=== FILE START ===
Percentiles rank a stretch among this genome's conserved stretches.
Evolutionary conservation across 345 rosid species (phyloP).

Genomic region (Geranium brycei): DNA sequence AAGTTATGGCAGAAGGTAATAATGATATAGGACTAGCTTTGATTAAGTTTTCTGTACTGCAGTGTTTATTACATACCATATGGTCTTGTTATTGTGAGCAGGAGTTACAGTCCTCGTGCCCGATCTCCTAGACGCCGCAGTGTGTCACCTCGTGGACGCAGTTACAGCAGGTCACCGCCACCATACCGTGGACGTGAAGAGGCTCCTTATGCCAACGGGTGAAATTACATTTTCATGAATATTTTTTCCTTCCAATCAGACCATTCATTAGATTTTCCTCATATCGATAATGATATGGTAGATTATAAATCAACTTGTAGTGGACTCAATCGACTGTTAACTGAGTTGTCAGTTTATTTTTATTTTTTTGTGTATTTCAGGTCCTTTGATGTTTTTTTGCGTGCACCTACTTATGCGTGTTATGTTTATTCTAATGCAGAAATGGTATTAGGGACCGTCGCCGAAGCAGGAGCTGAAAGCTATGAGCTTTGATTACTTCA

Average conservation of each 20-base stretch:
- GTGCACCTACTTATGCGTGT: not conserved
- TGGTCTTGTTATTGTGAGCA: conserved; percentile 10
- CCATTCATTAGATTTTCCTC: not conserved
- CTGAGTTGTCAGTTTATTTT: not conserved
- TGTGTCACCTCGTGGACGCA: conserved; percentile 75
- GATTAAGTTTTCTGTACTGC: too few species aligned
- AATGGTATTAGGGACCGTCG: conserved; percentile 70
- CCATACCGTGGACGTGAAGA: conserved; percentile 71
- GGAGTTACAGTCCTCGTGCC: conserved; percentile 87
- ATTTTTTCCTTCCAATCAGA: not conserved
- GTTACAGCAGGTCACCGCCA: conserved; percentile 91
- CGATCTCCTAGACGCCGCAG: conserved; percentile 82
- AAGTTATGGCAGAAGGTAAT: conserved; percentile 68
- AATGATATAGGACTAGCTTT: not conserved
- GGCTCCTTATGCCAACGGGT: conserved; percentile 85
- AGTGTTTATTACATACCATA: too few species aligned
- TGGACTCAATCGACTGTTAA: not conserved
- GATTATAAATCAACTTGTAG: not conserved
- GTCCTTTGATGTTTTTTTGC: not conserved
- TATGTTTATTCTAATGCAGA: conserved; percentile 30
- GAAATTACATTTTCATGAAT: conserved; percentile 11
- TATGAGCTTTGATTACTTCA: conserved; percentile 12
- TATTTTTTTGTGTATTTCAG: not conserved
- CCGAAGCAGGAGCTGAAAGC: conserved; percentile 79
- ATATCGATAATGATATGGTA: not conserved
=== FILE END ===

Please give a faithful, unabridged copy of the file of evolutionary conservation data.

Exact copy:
Percentiles rank a stretch among this genome's conserved stretches.
Evolutionary conservation across 345 rosid species (phyloP).

Genomic region (Geranium brycei): DNA sequence AAGTTATGGCAGAAGGTAATAATGATATAGGACTAGCTTTGATTAAGTTTTCTGTACTGCAGTGTTTATTACATACCATATGGTCTTGTTATTGTGAGCAGGAGTTACAGTCCTCGTGCCCGATCTCCTAGACGCCGCAGTGTGTCACCTCGTGGACGCAGTTACAGCAGGTCACCGCCACCATACCGTGGACGTGAAGAGGCTCCTTATGCCAACGGGTGAAATTACATTTTCATGAATATTTTTTCCTTCCAATCAGACCATTCATTAGATTTTCCTCATATCGATAATGATATGGTAGATTATAAATCAACTTGTAGTGGACTCAATCGACTGTTAACTGAGTTGTCAGTTTATTTTTATTTTTTTGTGTATTTCAGGTCCTTTGATGTTTTTTTGCGTGCACCTACTTATGCGTGTTATGTTTATTCTAATGCAGAAATGGTATTAGGGACCGTCGCCGAAGCAGGAGCTGAAAGCTATGAGCTTTGATTACTTCA

Average conservation of each 20-base stretch:
- GTGCACCTACTTATGCGTGT: not conserved
- TGGTCTTGTTATTGTGAGCA: conserved; percentile 10
- CCATTCATTAGATTTTCCTC: not conserved
- CTGAGTTGTCAGTTTATTTT: not conserved
- TGTGTCACCTCGTGGACGCA: conserved; percentile 75
- GATTAAGTTTTCTGTACTGC: too few species aligned
- AATGGTATTAGGGACCGTCG: conserved; percentile 70
- CCATACCGTGGACGTGAAGA: conserved; percentile 71
- GGAGTTACAGTCCTCGTGCC: conserved; percentile 87
- ATTTTTTCCTTCCAATCAGA: not conserved
- GTTACAGCAGGTCACCGCCA: conserved; percentile 91
- CGATCTCCTAGACGCCGCAG: conserved; percentile 82
- AAGTTATGGCAGAAGGTAAT: conserved; percentile 68
- AATGATATAGGACTAGCTTT: not conserved
- GGCTCCTTATGCCAACGGGT: conserved; percentile 85
- AGTGTTTATTACATACCATA: too few species aligned
- TGGACTCAATCGACTGTTAA: not conserved
- GATTATAAATCAACTTGTAG: not conserved
- GTCCTTTGATGTTTTTTTGC: not conserved
- TATGTTTATTCTAATGCAGA: conserved; percentile 30
- GAAATTACATTTTCATGAAT: conserved; percentile 11
- TATGAGCTTTGATTACTTCA: conserved; percentile 12
- TATTTTTTTGTGTATTTCAG: not conserved
- CCGAAGCAGGAGCTGAAAGC: conserved; percentile 79
- ATATCGATAATGATATGGTA: not conserved